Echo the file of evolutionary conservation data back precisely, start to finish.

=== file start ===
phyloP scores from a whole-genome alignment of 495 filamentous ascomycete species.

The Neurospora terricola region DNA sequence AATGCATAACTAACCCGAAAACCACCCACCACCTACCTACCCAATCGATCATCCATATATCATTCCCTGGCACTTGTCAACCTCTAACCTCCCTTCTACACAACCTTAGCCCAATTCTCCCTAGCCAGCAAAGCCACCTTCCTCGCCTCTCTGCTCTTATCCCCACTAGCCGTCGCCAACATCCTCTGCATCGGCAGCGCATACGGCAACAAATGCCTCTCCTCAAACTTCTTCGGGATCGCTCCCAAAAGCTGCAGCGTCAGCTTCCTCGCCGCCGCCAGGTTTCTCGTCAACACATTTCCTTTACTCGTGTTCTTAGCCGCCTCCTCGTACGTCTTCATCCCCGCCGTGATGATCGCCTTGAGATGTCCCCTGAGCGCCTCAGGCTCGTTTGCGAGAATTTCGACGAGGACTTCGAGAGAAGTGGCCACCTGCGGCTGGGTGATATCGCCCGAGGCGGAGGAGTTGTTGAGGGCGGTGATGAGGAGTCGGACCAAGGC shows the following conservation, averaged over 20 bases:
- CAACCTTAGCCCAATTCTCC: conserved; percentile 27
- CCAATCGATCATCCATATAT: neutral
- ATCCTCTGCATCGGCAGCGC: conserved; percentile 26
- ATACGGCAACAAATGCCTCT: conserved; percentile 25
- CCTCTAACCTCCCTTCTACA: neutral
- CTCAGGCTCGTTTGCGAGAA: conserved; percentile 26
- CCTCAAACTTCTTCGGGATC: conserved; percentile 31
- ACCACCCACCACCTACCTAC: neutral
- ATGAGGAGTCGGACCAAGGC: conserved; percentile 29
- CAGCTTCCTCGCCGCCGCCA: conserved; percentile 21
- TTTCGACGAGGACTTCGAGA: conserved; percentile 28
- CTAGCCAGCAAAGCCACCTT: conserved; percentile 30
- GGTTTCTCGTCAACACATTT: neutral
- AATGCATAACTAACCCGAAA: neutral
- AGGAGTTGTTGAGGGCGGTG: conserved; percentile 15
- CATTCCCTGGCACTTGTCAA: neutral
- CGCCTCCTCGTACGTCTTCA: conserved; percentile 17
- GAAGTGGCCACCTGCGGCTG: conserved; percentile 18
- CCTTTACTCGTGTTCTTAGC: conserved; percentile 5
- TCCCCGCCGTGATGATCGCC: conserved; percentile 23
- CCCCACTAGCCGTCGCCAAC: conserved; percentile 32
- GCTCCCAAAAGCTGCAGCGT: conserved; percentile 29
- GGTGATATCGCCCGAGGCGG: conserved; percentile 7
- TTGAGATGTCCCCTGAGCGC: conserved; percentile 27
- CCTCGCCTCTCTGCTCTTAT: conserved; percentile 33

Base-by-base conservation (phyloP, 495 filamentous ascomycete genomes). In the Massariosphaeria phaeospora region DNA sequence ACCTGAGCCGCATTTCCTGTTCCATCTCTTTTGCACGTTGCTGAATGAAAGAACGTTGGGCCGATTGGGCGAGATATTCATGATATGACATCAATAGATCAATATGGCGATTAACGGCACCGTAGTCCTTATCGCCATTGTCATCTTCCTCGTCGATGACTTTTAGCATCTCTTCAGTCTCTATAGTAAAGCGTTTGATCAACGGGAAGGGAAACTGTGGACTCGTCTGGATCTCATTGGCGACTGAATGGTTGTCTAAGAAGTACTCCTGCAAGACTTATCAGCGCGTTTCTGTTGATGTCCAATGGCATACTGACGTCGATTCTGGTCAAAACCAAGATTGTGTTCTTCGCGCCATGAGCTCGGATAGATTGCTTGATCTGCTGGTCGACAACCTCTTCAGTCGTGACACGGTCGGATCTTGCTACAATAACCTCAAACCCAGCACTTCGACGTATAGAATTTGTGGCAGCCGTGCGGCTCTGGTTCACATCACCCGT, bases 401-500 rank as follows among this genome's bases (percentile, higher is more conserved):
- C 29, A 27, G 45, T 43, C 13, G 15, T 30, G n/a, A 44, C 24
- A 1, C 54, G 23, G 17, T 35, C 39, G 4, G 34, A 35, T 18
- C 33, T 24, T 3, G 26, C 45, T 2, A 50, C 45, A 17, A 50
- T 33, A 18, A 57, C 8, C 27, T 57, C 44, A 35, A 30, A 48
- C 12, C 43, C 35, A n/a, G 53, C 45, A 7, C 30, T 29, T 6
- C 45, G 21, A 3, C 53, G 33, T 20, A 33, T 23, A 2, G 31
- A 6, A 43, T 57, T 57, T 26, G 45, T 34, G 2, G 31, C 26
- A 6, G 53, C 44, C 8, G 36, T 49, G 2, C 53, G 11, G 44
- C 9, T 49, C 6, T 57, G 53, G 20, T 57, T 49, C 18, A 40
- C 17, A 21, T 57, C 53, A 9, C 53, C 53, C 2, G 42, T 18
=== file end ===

phyloP scores from a whole-genome alignment of 495 filamentous ascomycete species.

The Neurospora terricola region DNA sequence AATGCATAACTAACCCGAAAACCACCCACCACCTACCTACCCAATCGATCATCCATATATCATTCCCTGGCACTTGTCAACCTCTAACCTCCCTTCTACACAACCTTAGCCCAATTCTCCCTAGCCAGCAAAGCCACCTTCCTCGCCTCTCTGCTCTTATCCCCACTAGCCGTCGCCAACATCCTCTGCATCGGCAGCGCATACGGCAACAAATGCCTCTCCTCAAACTTCTTCGGGATCGCTCCCAAAAGCTGCAGCGTCAGCTTCCTCGCCGCCGCCAGGTTTCTCGTCAACACATTTCCTTTACTCGTGTTCTTAGCCGCCTCCTCGTACGTCTTCATCCCCGCCGTGATGATCGCCTTGAGATGTCCCCTGAGCGCCTCAGGCTCGTTTGCGAGAATTTCGACGAGGACTTCGAGAGAAGTGGCCACCTGCGGCTGGGTGATATCGCCCGAGGCGGAGGAGTTGTTGAGGGCGGTGATGAGGAGTCGGACCAAGGC shows the following conservation, averaged over 20 bases:
- CAACCTTAGCCCAATTCTCC: conserved; percentile 27
- CCAATCGATCATCCATATAT: neutral
- ATCCTCTGCATCGGCAGCGC: conserved; percentile 26
- ATACGGCAACAAATGCCTCT: conserved; percentile 25
- CCTCTAACCTCCCTTCTACA: neutral
- CTCAGGCTCGTTTGCGAGAA: conserved; percentile 26
- CCTCAAACTTCTTCGGGATC: conserved; percentile 31
- ACCACCCACCACCTACCTAC: neutral
- ATGAGGAGTCGGACCAAGGC: conserved; percentile 29
- CAGCTTCCTCGCCGCCGCCA: conserved; percentile 21
- TTTCGACGAGGACTTCGAGA: conserved; percentile 28
- CTAGCCAGCAAAGCCACCTT: conserved; percentile 30
- GGTTTCTCGTCAACACATTT: neutral
- AATGCATAACTAACCCGAAA: neutral
- AGGAGTTGTTGAGGGCGGTG: conserved; percentile 15
- CATTCCCTGGCACTTGTCAA: neutral
- CGCCTCCTCGTACGTCTTCA: conserved; percentile 17
- GAAGTGGCCACCTGCGGCTG: conserved; percentile 18
- CCTTTACTCGTGTTCTTAGC: conserved; percentile 5
- TCCCCGCCGTGATGATCGCC: conserved; percentile 23
- CCCCACTAGCCGTCGCCAAC: conserved; percentile 32
- GCTCCCAAAAGCTGCAGCGT: conserved; percentile 29
- GGTGATATCGCCCGAGGCGG: conserved; percentile 7
- TTGAGATGTCCCCTGAGCGC: conserved; percentile 27
- CCTCGCCTCTCTGCTCTTAT: conserved; percentile 33

Base-by-base conservation (phyloP, 495 filamentous ascomycete genomes). In the Massariosphaeria phaeospora region DNA sequence ACCTGAGCCGCATTTCCTGTTCCATCTCTTTTGCACGTTGCTGAATGAAAGAACGTTGGGCCGATTGGGCGAGATATTCATGATATGACATCAATAGATCAATATGGCGATTAACGGCACCGTAGTCCTTATCGCCATTGTCATCTTCCTCGTCGATGACTTTTAGCATCTCTTCAGTCTCTATAGTAAAGCGTTTGATCAACGGGAAGGGAAACTGTGGACTCGTCTGGATCTCATTGGCGACTGAATGGTTGTCTAAGAAGTACTCCTGCAAGACTTATCAGCGCGTTTCTGTTGATGTCCAATGGCATACTGACGTCGATTCTGGTCAAAACCAAGATTGTGTTCTTCGCGCCATGAGCTCGGATAGATTGCTTGATCTGCTGGTCGACAACCTCTTCAGTCGTGACACGGTCGGATCTTGCTACAATAACCTCAAACCCAGCACTTCGACGTATAGAATTTGTGGCAGCCGTGCGGCTCTGGTTCACATCACCCGT, bases 401-500 rank as follows among this genome's bases (percentile, higher is more conserved):
- C 29, A 27, G 45, T 43, C 13, G 15, T 30, G n/a, A 44, C 24
- A 1, C 54, G 23, G 17, T 35, C 39, G 4, G 34, A 35, T 18
- C 33, T 24, T 3, G 26, C 45, T 2, A 50, C 45, A 17, A 50
- T 33, A 18, A 57, C 8, C 27, T 57, C 44, A 35, A 30, A 48
- C 12, C 43, C 35, A n/a, G 53, C 45, A 7, C 30, T 29, T 6
- C 45, G 21, A 3, C 53, G 33, T 20, A 33, T 23, A 2, G 31
- A 6, A 43, T 57, T 57, T 26, G 45, T 34, G 2, G 31, C 26
- A 6, G 53, C 44, C 8, G 36, T 49, G 2, C 53, G 11, G 44
- C 9, T 49, C 6, T 57, G 53, G 20, T 57, T 49, C 18, A 40
- C 17, A 21, T 57, C 53, A 9, C 53, C 53, C 2, G 42, T 18